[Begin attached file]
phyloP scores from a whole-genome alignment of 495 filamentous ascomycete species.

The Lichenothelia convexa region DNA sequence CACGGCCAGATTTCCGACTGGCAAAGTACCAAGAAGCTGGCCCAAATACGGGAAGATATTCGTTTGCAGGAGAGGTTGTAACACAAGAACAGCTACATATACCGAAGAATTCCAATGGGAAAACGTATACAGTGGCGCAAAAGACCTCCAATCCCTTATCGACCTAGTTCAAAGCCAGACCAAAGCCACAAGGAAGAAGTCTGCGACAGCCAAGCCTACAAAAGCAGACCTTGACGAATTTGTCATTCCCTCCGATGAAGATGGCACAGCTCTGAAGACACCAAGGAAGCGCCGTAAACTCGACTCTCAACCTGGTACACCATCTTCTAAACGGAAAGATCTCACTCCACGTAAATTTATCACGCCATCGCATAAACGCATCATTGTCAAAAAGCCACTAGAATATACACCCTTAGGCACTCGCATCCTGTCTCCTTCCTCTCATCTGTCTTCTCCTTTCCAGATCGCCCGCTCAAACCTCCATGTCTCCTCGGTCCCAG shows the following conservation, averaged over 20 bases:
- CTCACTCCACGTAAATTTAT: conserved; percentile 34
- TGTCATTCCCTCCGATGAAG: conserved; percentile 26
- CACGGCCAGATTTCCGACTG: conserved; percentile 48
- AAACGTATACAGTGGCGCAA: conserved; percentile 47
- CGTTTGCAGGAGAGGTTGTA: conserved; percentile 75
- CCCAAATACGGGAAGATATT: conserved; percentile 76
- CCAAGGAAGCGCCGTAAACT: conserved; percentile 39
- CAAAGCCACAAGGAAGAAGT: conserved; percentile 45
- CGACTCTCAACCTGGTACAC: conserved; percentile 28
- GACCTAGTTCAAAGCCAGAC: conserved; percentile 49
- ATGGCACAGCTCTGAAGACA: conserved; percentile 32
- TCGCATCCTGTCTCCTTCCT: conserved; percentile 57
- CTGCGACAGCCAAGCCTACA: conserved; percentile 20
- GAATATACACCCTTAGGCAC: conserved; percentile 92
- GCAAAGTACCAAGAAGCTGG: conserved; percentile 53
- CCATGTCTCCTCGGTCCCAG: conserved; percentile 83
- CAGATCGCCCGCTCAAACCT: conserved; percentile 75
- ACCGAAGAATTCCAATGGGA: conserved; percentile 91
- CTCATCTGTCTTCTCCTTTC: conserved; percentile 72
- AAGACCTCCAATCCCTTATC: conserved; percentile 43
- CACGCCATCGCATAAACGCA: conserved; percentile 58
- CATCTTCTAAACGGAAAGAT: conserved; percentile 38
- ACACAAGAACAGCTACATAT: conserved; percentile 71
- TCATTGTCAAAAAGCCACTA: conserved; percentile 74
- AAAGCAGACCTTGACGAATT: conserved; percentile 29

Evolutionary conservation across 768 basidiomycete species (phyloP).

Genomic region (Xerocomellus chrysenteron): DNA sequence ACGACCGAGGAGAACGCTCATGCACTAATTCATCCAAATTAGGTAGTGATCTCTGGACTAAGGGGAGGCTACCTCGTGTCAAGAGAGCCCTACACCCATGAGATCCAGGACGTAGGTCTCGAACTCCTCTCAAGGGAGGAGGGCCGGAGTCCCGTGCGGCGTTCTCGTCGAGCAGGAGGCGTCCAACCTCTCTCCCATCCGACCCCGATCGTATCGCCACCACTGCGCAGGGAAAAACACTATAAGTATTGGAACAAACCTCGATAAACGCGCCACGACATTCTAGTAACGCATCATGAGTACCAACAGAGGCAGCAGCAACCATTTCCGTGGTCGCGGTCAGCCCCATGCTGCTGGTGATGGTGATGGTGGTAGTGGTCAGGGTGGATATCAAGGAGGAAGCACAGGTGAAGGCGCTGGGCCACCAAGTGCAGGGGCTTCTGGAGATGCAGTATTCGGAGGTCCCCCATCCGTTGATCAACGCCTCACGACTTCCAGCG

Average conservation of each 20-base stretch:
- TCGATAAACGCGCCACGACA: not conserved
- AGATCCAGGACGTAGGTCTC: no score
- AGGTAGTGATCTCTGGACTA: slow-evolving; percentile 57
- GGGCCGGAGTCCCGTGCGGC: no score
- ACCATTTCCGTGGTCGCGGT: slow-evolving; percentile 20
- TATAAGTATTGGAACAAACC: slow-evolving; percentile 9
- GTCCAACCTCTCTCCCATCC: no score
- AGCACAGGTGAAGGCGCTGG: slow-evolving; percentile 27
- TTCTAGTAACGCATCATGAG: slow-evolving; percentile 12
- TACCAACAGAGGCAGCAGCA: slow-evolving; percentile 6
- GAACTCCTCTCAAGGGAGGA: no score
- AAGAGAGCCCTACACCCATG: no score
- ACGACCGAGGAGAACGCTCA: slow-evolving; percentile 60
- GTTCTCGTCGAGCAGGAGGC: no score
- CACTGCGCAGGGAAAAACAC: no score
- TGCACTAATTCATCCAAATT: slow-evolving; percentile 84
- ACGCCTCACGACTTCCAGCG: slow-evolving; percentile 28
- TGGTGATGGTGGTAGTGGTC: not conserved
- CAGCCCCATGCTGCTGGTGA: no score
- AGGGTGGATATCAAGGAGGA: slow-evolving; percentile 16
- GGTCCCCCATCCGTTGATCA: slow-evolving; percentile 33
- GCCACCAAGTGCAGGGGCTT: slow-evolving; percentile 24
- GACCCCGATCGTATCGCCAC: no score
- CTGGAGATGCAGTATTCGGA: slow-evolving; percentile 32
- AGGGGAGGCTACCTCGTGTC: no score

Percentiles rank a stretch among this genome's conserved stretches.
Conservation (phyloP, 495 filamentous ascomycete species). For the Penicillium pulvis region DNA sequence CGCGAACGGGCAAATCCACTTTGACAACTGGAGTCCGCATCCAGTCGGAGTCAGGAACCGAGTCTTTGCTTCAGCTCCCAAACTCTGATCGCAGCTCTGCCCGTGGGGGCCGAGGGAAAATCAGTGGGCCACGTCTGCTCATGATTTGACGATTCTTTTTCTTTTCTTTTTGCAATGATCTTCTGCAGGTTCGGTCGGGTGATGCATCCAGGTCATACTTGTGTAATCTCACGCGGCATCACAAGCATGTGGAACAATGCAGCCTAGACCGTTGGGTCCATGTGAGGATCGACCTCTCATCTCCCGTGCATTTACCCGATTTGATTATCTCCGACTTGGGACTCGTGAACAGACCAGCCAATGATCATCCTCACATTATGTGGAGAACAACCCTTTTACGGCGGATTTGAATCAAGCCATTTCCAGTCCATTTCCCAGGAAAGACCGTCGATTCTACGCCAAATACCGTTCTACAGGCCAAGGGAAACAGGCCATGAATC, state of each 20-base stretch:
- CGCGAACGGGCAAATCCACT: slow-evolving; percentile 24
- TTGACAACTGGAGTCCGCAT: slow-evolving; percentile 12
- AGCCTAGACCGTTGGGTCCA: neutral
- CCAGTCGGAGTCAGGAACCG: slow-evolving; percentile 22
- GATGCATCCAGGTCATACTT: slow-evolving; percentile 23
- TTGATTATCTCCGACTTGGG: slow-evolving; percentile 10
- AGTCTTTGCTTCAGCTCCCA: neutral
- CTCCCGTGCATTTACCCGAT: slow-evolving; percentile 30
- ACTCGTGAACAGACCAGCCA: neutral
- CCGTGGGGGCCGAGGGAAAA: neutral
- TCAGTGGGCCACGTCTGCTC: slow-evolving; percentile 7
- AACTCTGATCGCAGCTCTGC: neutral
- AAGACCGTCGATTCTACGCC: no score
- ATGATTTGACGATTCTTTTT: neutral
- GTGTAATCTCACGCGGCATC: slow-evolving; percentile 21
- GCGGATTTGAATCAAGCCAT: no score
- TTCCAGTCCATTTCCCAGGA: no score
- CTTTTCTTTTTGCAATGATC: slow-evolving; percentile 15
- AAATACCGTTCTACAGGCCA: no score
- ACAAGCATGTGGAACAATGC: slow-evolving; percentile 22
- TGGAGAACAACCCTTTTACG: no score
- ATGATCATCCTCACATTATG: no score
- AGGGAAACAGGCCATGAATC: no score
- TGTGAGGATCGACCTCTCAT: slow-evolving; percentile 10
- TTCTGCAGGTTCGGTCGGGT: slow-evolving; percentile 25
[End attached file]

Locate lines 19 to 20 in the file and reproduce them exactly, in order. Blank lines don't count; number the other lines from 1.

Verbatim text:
- CAGATCGCCCGCTCAAACCT: conserved; percentile 75
- ACCGAAGAATTCCAATGGGA: conserved; percentile 91